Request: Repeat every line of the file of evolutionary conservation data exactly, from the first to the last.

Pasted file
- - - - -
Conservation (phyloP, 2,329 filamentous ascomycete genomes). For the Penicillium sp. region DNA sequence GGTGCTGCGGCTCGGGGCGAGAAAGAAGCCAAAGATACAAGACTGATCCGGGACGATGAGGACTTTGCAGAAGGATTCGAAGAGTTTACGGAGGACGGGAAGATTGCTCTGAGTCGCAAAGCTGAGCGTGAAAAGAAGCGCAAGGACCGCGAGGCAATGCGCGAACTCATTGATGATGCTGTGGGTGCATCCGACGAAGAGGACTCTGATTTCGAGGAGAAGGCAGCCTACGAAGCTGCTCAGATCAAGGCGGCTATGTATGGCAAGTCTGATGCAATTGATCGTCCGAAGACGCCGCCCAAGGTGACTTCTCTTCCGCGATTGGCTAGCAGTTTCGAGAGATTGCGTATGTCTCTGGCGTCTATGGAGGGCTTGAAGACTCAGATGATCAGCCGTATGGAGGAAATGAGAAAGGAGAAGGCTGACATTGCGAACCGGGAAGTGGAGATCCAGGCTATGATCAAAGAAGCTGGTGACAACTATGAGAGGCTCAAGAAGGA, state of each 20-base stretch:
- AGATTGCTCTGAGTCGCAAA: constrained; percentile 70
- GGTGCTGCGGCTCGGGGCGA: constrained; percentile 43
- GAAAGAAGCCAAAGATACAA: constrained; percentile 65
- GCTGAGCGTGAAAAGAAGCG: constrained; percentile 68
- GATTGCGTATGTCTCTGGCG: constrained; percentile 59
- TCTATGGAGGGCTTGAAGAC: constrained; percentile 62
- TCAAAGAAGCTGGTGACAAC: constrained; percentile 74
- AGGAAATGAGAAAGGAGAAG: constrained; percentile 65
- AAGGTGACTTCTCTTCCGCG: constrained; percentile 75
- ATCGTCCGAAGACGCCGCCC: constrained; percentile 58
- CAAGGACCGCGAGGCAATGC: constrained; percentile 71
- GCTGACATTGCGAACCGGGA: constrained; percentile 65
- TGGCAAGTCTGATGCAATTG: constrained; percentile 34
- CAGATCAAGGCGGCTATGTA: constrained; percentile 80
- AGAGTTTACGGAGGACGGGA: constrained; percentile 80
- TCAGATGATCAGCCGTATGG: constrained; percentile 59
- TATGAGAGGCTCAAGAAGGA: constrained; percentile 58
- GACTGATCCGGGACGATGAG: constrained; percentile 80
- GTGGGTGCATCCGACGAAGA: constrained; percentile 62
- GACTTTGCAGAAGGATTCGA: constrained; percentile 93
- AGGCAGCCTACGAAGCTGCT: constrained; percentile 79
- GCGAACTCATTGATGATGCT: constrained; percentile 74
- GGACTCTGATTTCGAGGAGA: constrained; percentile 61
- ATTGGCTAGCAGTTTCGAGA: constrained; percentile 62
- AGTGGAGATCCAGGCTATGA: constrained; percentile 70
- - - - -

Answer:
Conservation (phyloP, 2,329 filamentous ascomycete genomes). For the Penicillium sp. region DNA sequence GGTGCTGCGGCTCGGGGCGAGAAAGAAGCCAAAGATACAAGACTGATCCGGGACGATGAGGACTTTGCAGAAGGATTCGAAGAGTTTACGGAGGACGGGAAGATTGCTCTGAGTCGCAAAGCTGAGCGTGAAAAGAAGCGCAAGGACCGCGAGGCAATGCGCGAACTCATTGATGATGCTGTGGGTGCATCCGACGAAGAGGACTCTGATTTCGAGGAGAAGGCAGCCTACGAAGCTGCTCAGATCAAGGCGGCTATGTATGGCAAGTCTGATGCAATTGATCGTCCGAAGACGCCGCCCAAGGTGACTTCTCTTCCGCGATTGGCTAGCAGTTTCGAGAGATTGCGTATGTCTCTGGCGTCTATGGAGGGCTTGAAGACTCAGATGATCAGCCGTATGGAGGAAATGAGAAAGGAGAAGGCTGACATTGCGAACCGGGAAGTGGAGATCCAGGCTATGATCAAAGAAGCTGGTGACAACTATGAGAGGCTCAAGAAGGA, state of each 20-base stretch:
- AGATTGCTCTGAGTCGCAAA: constrained; percentile 70
- GGTGCTGCGGCTCGGGGCGA: constrained; percentile 43
- GAAAGAAGCCAAAGATACAA: constrained; percentile 65
- GCTGAGCGTGAAAAGAAGCG: constrained; percentile 68
- GATTGCGTATGTCTCTGGCG: constrained; percentile 59
- TCTATGGAGGGCTTGAAGAC: constrained; percentile 62
- TCAAAGAAGCTGGTGACAAC: constrained; percentile 74
- AGGAAATGAGAAAGGAGAAG: constrained; percentile 65
- AAGGTGACTTCTCTTCCGCG: constrained; percentile 75
- ATCGTCCGAAGACGCCGCCC: constrained; percentile 58
- CAAGGACCGCGAGGCAATGC: constrained; percentile 71
- GCTGACATTGCGAACCGGGA: constrained; percentile 65
- TGGCAAGTCTGATGCAATTG: constrained; percentile 34
- CAGATCAAGGCGGCTATGTA: constrained; percentile 80
- AGAGTTTACGGAGGACGGGA: constrained; percentile 80
- TCAGATGATCAGCCGTATGG: constrained; percentile 59
- TATGAGAGGCTCAAGAAGGA: constrained; percentile 58
- GACTGATCCGGGACGATGAG: constrained; percentile 80
- GTGGGTGCATCCGACGAAGA: constrained; percentile 62
- GACTTTGCAGAAGGATTCGA: constrained; percentile 93
- AGGCAGCCTACGAAGCTGCT: constrained; percentile 79
- GCGAACTCATTGATGATGCT: constrained; percentile 74
- GGACTCTGATTTCGAGGAGA: constrained; percentile 61
- ATTGGCTAGCAGTTTCGAGA: constrained; percentile 62
- AGTGGAGATCCAGGCTATGA: constrained; percentile 70